Despite its situation in an area of the world most people tend to associate with danger and armed conflict, the capital of Jordan is actually one of the safest places to be if you are in the region. Health in Amman is not imperiled. There are countless hospitals in the city, from the Al-Khalidi Medical Centre to the Jordan Hospital & Medical Centre, and nearly all of them are equipped with the very latest in medical technology and healthcare techniques. One has to remember, after all, that this is one of the biggest hubs of medical tourism in the present day.
Indeed, Amman is one of the top five locations for medical tourism at the moment (with places being ranked by visitor count). Its revenues in past years for medical tourism have already shot past the 1 billion USD mark. As such, you can safely expect Amman’s healthcare professionals to be very good at what they do: should anything out of the ordinary indeed happen, travellers need not worry that they are going to be in dire straits without any assistance whatsoever. The country’s healthcare facilities are more than up to the task.
As far as communicable diseases go, Amman is pretty safe as well. The only possible risks-and they are low risks, especially if you take good care of yourself-might be some strains of hepatitis and tetanus. As vaccines are easily available for these, you can easily protect yourself in advance. It can be of help to check travel advisories at your local embassy or your travel agency just in case, naturally, so you can know which diseases might be going around in the city at the time of your visit. This is also advised in case any significant political developments arise that might lead to events threatening tourists’ health in the Jordanian capital.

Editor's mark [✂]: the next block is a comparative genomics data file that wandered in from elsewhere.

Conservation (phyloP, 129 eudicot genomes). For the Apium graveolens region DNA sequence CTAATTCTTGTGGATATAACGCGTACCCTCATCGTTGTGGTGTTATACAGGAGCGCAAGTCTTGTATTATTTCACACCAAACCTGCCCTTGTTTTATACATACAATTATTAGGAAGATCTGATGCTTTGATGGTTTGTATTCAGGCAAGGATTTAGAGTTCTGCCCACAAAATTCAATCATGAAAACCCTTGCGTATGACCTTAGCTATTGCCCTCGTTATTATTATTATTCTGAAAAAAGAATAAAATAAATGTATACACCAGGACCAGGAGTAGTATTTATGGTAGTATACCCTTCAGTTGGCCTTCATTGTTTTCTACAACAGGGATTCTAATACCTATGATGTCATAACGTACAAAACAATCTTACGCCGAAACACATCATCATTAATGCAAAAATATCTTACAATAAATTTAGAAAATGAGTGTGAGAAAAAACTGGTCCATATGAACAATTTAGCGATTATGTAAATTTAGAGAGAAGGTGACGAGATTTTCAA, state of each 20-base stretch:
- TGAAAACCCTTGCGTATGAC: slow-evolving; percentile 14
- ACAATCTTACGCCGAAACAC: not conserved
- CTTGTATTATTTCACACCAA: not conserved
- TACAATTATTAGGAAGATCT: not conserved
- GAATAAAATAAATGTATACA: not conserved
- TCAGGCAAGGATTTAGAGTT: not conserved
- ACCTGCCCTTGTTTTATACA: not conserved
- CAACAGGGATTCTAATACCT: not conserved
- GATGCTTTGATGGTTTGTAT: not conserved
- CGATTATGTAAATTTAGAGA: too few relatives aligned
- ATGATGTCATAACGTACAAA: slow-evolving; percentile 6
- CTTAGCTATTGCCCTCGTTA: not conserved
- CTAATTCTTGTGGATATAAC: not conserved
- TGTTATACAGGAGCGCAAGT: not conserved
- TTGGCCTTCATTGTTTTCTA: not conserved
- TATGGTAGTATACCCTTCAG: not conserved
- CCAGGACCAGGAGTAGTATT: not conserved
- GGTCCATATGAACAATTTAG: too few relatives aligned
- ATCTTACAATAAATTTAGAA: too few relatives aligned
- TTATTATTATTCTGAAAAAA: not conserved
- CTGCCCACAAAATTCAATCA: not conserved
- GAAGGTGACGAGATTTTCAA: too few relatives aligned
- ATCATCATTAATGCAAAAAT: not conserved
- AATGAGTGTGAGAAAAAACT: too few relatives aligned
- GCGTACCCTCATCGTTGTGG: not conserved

Other than that, the usual reminders apply, quite naturally: you have to be prepared for what you are facing in the city. For instance, it is only common sense to avoid tap water for drinking as much as possible. While incidents of ailments or stomach upsets coming from drinking tap water in Amman are low, you may want to avoid the possibility, especially if you have a sensitive stomach. Be careful to bring bottled water with you whenever going around the city in summer too, as the city tends to be rather dry and near-arid at this time. You are likely going to be parched if you do not bring a beverage along.
To that end, ensuring your health in Amman is largely a matter too of considering the weather at the time of your visit. Amman’s summers may be dry and fairly hot (they can reach 30 degrees Celsius in some places), but its nights tend to be cold and its fall and winter seasons even colder: it actually snows here around December to March. Spring is similarly threatening to the health if you are not prepared, as it sees frequent downpours. Hence, bring whatever gear or clothing you might require during your stay and do your homework to take care of your health in Amman.